HMOs are often low cost, but limit your coverage to a local network of providers.
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An HMO, or health maintenance organization, is a type of health insurance. If you have an HMO, your health coverage is limited to the network of local health care providers provided by the HMO. You’ll need to get a referral to see a specialist and approval if you need to use an out-of-network provider, which could be a problem if your favorite doctor isn’t in-network. While HMOs can be more restrictive than a preferred provider organization (PPO) or exclusive provider organization (EPO), your premiums with an HMO may be lower. Read on to learn about the details of HMO health insurance and find out if it’s a good fit for you.
HMO is a plan that has a select local network of doctors, hospitals, and providers. If you have to see a particular specialist and have HMO coverage, you’ll need to obtain a referral from your assigned PCP.
“Generally speaking, an HMO requires enrollees to use in-network providers, except in the case of an emergency,” says a spokesperson for the Centers for Medicare & Medicaid Services (CMS). “Other plan types might allow people to seek care outside of the insurer’s network or may not have a network at all.”
Some might view HMOs as restrictive regarding provider choice. But there are benefits to HMOs. For one, HMO providers agree on a payment level and often offer lower premiums, making these plans more affordable. Understanding how an HMO works, what premiums and out-of-pocket expenses to expect, and the plan’s metal category (bronze, silver, gold, platinum) allows you to assess your financial responsibility.
The two defining characteristics of an HMO health insurance plan are cost-sharing and provider network. HMOs generally limit coverage to care from providers who work for or are directly contracted by the HMO network. Usually, out-of-network providers are not covered unless it’s an emergency. Also, some HMOs require you to live or work in the service area. Otherwise, you will not be eligible for coverage.
For the most part, HMOs focus on prevention and wellness and “maintenance of health.” If you’re considering an HMO plan, you should be sure it includes your preferred doctors. If you do not have established providers, the requirement to use only in-network doctors probably won’t matter as much.
“Consumers may want to consider an HMO if there are certain doctors, hospitals, or other providers that are in an HMO network if being able to see a particular provider is important to them,” CMS says. “Consumers who want the flexibility to see nonnetwork providers may want to consider a PPO. We also encourage consumers to look at other factors, such as premiums, cost-sharing, and metal level, when selecting a plan.”
An HMO health insurance plan is for you if you’re looking for a lower monthly premium cost, want a lower out-of-pocket cost for prescriptions, and don’t mind using only in-network providers or using a referral from your primary care doctor to see a specialist.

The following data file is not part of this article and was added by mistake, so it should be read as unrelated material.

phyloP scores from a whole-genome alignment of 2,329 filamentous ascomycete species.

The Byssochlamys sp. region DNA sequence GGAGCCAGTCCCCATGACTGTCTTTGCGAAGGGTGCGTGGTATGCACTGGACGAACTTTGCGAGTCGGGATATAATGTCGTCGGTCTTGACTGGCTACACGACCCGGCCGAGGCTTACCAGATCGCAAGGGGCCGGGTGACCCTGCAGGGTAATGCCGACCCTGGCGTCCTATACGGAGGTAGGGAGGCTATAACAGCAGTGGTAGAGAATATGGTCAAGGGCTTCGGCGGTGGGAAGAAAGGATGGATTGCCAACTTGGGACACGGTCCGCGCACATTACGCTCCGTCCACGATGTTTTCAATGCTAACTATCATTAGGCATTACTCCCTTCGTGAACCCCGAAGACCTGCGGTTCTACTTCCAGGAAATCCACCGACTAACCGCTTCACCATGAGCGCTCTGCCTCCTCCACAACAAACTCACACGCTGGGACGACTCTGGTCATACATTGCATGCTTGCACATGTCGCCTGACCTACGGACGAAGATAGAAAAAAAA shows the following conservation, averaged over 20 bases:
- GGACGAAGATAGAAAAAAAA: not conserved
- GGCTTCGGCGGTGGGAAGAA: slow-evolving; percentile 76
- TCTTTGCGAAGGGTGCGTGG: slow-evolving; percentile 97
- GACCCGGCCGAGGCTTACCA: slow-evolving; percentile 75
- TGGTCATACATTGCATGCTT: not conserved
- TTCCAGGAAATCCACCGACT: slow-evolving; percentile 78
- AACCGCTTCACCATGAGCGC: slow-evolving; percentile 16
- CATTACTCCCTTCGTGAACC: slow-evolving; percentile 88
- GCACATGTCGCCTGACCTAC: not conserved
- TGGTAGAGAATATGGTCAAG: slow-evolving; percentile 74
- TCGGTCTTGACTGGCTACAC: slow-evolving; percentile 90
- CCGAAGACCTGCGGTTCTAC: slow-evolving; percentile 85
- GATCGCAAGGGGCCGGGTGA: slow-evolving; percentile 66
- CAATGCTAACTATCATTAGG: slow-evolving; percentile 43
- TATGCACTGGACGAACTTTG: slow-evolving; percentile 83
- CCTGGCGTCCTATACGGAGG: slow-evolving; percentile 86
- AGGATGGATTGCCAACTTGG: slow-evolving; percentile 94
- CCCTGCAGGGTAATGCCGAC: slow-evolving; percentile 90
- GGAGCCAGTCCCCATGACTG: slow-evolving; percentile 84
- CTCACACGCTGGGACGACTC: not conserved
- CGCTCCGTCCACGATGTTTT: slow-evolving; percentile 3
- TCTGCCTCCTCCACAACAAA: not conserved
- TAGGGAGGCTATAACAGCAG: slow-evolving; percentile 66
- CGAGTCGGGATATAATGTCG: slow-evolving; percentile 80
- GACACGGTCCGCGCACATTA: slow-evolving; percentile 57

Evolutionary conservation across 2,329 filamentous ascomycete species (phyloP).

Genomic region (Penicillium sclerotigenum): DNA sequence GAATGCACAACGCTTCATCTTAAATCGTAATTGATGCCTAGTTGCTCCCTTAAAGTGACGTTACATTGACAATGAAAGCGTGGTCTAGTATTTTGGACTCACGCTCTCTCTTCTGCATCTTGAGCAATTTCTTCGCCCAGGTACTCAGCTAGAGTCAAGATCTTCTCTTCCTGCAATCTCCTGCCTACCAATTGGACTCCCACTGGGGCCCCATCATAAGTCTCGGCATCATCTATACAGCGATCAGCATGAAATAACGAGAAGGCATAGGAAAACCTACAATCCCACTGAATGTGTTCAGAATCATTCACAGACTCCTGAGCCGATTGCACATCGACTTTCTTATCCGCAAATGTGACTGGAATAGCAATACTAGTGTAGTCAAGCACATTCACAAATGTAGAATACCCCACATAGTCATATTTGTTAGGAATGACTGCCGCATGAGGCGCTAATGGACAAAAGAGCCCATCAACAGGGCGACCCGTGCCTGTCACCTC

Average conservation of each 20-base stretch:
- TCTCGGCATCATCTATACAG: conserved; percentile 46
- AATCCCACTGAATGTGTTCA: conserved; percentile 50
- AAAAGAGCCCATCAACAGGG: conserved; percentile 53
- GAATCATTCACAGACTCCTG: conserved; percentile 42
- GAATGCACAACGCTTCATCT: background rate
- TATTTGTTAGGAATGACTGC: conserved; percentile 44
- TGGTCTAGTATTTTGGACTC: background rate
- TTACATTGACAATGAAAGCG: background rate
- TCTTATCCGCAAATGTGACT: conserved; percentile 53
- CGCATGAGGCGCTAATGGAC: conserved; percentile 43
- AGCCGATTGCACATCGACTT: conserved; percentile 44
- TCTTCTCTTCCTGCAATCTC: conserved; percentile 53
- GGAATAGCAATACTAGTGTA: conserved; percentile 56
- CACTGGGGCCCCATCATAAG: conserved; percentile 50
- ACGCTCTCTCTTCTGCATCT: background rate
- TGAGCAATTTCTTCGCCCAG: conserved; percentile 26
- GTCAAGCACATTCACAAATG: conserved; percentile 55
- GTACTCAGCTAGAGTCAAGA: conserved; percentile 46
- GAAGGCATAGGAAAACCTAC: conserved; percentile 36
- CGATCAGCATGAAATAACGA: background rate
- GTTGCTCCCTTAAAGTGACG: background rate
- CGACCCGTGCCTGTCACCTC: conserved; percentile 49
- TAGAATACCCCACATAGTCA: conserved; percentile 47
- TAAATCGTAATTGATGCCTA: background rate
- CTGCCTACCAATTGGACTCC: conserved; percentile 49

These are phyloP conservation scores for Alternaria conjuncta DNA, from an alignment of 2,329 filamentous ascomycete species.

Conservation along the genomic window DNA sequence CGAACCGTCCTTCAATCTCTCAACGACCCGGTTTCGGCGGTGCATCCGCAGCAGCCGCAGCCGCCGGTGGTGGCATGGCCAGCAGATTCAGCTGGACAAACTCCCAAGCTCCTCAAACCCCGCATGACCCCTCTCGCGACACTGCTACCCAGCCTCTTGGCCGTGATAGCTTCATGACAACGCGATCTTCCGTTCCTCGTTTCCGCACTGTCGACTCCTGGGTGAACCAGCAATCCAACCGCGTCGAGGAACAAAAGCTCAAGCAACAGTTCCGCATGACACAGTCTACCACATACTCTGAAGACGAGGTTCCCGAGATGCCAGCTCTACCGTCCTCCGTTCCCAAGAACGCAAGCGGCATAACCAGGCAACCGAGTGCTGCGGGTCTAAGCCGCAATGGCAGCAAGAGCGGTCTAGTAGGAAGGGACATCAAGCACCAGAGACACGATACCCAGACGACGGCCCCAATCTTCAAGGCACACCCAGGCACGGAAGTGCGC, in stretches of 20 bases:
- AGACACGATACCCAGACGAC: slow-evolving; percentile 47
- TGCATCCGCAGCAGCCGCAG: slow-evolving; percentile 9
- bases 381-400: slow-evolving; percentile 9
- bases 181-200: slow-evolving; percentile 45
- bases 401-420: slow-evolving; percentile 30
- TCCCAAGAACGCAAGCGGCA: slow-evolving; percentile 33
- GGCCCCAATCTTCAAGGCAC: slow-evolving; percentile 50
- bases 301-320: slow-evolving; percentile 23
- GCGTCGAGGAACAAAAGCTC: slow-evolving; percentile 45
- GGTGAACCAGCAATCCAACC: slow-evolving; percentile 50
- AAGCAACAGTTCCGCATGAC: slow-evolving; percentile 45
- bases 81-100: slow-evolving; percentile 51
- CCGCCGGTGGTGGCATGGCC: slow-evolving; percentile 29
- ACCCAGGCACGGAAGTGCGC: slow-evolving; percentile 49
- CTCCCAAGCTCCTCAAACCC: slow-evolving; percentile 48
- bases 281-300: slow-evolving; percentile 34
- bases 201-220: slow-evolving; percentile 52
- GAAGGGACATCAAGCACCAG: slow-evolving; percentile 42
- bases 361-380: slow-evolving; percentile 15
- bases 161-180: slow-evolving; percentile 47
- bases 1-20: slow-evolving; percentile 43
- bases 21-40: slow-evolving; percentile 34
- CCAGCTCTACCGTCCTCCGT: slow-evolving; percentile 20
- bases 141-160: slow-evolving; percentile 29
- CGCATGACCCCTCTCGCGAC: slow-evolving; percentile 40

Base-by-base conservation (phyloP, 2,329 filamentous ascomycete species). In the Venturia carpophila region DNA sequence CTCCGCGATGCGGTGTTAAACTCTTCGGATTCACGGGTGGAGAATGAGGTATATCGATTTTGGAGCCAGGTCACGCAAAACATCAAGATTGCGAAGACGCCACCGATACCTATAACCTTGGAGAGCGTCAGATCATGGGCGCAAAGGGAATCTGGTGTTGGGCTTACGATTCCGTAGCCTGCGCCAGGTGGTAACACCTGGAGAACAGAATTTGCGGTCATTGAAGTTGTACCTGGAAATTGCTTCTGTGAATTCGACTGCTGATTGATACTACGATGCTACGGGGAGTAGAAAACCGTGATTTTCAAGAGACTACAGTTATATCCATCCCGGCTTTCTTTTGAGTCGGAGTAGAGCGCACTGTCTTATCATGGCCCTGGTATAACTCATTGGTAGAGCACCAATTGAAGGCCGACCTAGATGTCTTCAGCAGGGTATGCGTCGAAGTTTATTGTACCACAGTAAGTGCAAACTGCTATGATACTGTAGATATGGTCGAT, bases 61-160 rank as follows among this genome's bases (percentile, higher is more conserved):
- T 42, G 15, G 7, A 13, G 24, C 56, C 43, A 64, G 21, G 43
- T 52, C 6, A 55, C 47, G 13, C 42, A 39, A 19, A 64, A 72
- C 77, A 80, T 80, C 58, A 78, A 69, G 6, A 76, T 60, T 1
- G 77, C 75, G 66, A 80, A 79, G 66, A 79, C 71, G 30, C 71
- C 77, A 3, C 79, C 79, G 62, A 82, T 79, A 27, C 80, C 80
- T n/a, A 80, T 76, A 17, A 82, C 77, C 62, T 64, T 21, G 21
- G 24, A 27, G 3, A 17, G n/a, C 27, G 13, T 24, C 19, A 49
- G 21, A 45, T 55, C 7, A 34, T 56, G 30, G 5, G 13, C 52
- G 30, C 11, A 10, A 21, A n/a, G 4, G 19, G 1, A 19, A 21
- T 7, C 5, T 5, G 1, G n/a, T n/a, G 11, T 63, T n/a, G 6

Before you select any health insurance plan, it’s essential to understand how the different coverage structures work so you can choose the right one for you based on your financial needs and provider preferences.
The main difference between a PPO and HMO is that you have more choices of providers if you go with a PPO:
Ultimately, when you compare these different health insurance plan structures to determine which best suits your needs, read the Summary of Benefits and Coverage (SBC) carefully.
The summary should allow you to make apples-to-apples comparisons of plans’ costs and coverage. As you review the SBC, keep in mind what is important to you. Here are some questions you might ask yourself before comparing plans:
HMO plans can be a good choice for health coverage but aren’t right for everyone. Consider your budget, health care needs, and doctor preferences if you’re shopping for HMO plans.
HMO plans are a great fit for those who don’t mind staying in-network and want lower premiums. But if you often need specialized care that’s not in-network, a different type of plan may be a better choice.
Dr. Noor Ali is a licensed medical doctor and surgeon with an established national health insurance consulting practice serving clients in more than 30 states. Dr. Ali has worked in the health care field since 2012 as a doctor, researcher, and advisor. She earned her Bachelor of Medicine and Bachelor of Surgery degrees from Kumudini Women’s Medical College, followed by a master’s degree in international public health from the University of South Florida. She holds a Certified in Public Health credential and is a licensed life, health, and annuities professional in Florida.
Dr. Ali regularly contributes to the medical and public health field with research and community-based work in the women’s reproductive health and maternal and child health spheres. She has built a brand around bridging the gap between patients and health insurance services through education, information and empowerment.
She is a frequent expert guest on podcasts including Next Level Success and Miller IP Law and a medical proofreader for EvesDisclosure.com. Dr. Ali has been consulted for articles by Denver News Channel 7, Business.com, Massage magazine, and the Journal of American College Health.